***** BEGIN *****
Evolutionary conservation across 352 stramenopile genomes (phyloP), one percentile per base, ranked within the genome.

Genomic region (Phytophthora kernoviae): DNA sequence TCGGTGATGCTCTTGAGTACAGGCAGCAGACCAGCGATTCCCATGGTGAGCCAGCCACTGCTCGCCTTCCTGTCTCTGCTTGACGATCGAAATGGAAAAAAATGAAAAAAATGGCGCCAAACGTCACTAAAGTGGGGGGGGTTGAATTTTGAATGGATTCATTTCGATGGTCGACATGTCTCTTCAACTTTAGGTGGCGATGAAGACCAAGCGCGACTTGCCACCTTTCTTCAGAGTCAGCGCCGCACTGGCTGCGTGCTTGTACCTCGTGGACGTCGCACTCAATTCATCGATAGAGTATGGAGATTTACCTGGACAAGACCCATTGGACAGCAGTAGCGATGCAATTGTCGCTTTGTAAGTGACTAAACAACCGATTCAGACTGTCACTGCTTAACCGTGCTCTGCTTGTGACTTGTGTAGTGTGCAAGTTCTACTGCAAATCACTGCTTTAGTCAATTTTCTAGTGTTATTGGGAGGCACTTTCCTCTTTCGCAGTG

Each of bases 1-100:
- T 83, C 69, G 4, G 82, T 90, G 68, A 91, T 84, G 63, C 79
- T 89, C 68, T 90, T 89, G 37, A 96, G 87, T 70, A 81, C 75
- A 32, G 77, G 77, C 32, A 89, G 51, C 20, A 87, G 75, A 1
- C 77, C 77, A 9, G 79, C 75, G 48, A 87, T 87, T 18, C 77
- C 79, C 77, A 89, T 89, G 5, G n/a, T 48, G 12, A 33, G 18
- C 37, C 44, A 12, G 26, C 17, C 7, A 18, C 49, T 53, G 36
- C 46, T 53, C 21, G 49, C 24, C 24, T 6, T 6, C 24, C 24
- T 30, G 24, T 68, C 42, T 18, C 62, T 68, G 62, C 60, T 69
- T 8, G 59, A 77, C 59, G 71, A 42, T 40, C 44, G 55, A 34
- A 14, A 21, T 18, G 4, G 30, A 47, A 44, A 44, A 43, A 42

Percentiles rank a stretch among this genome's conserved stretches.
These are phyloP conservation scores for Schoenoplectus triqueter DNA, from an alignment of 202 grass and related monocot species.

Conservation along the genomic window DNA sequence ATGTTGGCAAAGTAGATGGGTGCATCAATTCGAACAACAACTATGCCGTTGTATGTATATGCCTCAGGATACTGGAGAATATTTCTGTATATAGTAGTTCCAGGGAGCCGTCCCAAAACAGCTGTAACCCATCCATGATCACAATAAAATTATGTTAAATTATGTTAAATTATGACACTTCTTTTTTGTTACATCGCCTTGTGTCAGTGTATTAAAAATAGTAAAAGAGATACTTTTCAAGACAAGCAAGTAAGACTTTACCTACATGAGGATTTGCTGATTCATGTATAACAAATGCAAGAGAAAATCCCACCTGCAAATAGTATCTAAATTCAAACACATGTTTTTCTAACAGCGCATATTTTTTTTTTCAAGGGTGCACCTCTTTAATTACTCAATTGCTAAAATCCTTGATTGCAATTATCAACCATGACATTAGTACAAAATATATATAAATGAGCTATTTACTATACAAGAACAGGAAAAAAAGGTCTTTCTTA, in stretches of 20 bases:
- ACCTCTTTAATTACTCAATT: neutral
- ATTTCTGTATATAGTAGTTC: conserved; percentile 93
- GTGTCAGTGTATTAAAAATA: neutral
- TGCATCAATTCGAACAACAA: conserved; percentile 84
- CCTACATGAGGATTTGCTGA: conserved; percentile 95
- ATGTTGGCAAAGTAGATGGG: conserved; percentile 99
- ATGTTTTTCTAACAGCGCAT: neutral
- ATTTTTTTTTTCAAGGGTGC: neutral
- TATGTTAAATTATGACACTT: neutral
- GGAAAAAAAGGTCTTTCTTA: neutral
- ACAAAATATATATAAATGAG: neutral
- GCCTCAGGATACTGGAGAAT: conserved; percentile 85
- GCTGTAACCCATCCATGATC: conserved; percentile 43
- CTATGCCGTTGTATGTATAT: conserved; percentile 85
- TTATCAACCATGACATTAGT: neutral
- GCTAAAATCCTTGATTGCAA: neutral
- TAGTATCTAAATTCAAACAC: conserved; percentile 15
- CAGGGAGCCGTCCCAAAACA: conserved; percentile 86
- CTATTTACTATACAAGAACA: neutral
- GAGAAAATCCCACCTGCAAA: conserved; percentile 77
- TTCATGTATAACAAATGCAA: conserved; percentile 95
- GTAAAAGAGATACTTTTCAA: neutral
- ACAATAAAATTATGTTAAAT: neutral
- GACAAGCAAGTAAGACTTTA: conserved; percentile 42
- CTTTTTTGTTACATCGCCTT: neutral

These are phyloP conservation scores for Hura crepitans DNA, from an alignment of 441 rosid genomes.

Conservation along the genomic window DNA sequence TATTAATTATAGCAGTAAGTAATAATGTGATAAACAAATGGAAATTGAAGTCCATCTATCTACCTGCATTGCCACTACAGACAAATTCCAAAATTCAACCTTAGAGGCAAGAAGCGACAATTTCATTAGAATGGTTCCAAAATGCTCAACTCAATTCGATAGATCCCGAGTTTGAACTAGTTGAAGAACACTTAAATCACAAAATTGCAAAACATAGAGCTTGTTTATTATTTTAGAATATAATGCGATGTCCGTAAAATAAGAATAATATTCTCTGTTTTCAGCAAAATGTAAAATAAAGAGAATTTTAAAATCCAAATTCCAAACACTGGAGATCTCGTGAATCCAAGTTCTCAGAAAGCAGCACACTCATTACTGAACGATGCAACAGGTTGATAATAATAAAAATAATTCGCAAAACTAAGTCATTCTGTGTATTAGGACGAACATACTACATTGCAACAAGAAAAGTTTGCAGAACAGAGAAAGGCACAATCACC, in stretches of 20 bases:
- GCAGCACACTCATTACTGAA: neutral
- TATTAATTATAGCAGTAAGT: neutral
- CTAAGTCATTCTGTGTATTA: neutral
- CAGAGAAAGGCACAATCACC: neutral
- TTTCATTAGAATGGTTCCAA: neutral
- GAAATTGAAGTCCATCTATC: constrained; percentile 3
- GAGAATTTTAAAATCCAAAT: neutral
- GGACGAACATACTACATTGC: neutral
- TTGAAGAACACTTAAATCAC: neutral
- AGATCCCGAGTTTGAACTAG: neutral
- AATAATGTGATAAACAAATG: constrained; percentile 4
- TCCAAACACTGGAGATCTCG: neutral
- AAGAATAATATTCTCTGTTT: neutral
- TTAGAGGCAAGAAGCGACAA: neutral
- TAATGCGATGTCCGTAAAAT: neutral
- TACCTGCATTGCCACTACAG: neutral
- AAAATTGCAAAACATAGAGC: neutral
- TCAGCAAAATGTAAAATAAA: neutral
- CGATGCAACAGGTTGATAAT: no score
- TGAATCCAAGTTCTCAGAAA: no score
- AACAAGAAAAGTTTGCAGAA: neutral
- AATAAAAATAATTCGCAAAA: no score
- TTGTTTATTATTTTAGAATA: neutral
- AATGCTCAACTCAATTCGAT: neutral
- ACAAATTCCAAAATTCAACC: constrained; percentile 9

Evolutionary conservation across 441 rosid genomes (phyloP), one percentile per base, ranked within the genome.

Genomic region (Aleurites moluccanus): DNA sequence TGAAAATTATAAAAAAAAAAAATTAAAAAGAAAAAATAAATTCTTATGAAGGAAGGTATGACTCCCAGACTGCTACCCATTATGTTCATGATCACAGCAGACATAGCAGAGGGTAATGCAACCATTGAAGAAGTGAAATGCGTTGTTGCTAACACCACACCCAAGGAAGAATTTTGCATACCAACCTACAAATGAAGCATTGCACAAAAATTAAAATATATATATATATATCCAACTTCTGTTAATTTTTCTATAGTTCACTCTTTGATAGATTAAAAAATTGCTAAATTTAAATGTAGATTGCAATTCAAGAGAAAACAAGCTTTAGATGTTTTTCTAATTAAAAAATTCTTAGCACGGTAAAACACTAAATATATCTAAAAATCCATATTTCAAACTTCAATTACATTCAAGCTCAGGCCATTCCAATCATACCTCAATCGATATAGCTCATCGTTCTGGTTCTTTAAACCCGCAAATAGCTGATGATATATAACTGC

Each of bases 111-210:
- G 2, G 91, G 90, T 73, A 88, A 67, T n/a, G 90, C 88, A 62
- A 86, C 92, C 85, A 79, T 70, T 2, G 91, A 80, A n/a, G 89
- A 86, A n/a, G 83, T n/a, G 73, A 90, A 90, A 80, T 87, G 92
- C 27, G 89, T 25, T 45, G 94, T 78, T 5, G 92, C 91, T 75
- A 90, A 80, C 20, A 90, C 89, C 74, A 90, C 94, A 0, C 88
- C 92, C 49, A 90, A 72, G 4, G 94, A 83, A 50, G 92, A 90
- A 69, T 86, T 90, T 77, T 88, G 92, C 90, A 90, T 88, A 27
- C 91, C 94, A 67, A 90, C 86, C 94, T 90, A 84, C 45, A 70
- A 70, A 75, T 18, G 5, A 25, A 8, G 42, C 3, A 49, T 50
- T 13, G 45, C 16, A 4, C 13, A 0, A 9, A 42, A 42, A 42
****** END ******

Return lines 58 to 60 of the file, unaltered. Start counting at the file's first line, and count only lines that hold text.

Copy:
- TAATGCGATGTCCGTAAAAT: neutral
- TACCTGCATTGCCACTACAG: neutral
- AAAATTGCAAAACATAGAGC: neutral